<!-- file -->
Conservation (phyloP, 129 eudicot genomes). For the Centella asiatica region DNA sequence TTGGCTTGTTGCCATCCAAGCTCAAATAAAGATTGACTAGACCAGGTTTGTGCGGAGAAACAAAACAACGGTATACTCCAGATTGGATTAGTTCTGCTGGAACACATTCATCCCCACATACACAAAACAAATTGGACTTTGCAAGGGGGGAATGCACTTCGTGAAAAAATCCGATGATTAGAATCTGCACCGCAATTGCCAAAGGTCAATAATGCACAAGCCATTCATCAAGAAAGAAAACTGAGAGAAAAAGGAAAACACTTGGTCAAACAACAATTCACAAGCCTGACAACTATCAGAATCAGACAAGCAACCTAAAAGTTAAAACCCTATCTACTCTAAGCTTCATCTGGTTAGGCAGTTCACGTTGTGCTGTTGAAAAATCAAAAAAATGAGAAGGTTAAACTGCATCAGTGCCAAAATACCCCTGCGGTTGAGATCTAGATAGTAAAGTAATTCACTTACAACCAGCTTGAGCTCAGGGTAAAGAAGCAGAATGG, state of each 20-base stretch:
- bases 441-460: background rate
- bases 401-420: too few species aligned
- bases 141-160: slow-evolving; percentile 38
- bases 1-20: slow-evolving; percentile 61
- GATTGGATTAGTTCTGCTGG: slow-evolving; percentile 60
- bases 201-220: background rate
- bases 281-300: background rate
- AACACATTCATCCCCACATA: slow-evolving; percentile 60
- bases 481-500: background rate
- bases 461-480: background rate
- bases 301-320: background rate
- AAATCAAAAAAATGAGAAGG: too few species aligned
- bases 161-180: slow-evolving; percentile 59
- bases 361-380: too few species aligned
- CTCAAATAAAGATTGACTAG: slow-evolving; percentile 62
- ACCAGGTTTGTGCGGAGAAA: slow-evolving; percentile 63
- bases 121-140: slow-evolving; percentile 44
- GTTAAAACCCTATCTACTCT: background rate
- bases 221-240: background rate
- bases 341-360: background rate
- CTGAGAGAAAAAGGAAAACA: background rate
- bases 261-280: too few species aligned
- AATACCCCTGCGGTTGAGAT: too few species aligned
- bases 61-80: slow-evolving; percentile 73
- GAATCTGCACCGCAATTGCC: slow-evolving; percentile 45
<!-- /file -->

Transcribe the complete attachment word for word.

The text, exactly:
Conservation (phyloP, 129 eudicot genomes). For the Centella asiatica region DNA sequence TTGGCTTGTTGCCATCCAAGCTCAAATAAAGATTGACTAGACCAGGTTTGTGCGGAGAAACAAAACAACGGTATACTCCAGATTGGATTAGTTCTGCTGGAACACATTCATCCCCACATACACAAAACAAATTGGACTTTGCAAGGGGGGAATGCACTTCGTGAAAAAATCCGATGATTAGAATCTGCACCGCAATTGCCAAAGGTCAATAATGCACAAGCCATTCATCAAGAAAGAAAACTGAGAGAAAAAGGAAAACACTTGGTCAAACAACAATTCACAAGCCTGACAACTATCAGAATCAGACAAGCAACCTAAAAGTTAAAACCCTATCTACTCTAAGCTTCATCTGGTTAGGCAGTTCACGTTGTGCTGTTGAAAAATCAAAAAAATGAGAAGGTTAAACTGCATCAGTGCCAAAATACCCCTGCGGTTGAGATCTAGATAGTAAAGTAATTCACTTACAACCAGCTTGAGCTCAGGGTAAAGAAGCAGAATGG, state of each 20-base stretch:
- bases 441-460: background rate
- bases 401-420: too few species aligned
- bases 141-160: slow-evolving; percentile 38
- bases 1-20: slow-evolving; percentile 61
- GATTGGATTAGTTCTGCTGG: slow-evolving; percentile 60
- bases 201-220: background rate
- bases 281-300: background rate
- AACACATTCATCCCCACATA: slow-evolving; percentile 60
- bases 481-500: background rate
- bases 461-480: background rate
- bases 301-320: background rate
- AAATCAAAAAAATGAGAAGG: too few species aligned
- bases 161-180: slow-evolving; percentile 59
- bases 361-380: too few species aligned
- CTCAAATAAAGATTGACTAG: slow-evolving; percentile 62
- ACCAGGTTTGTGCGGAGAAA: slow-evolving; percentile 63
- bases 121-140: slow-evolving; percentile 44
- GTTAAAACCCTATCTACTCT: background rate
- bases 221-240: background rate
- bases 341-360: background rate
- CTGAGAGAAAAAGGAAAACA: background rate
- bases 261-280: too few species aligned
- AATACCCCTGCGGTTGAGAT: too few species aligned
- bases 61-80: slow-evolving; percentile 73
- GAATCTGCACCGCAATTGCC: slow-evolving; percentile 45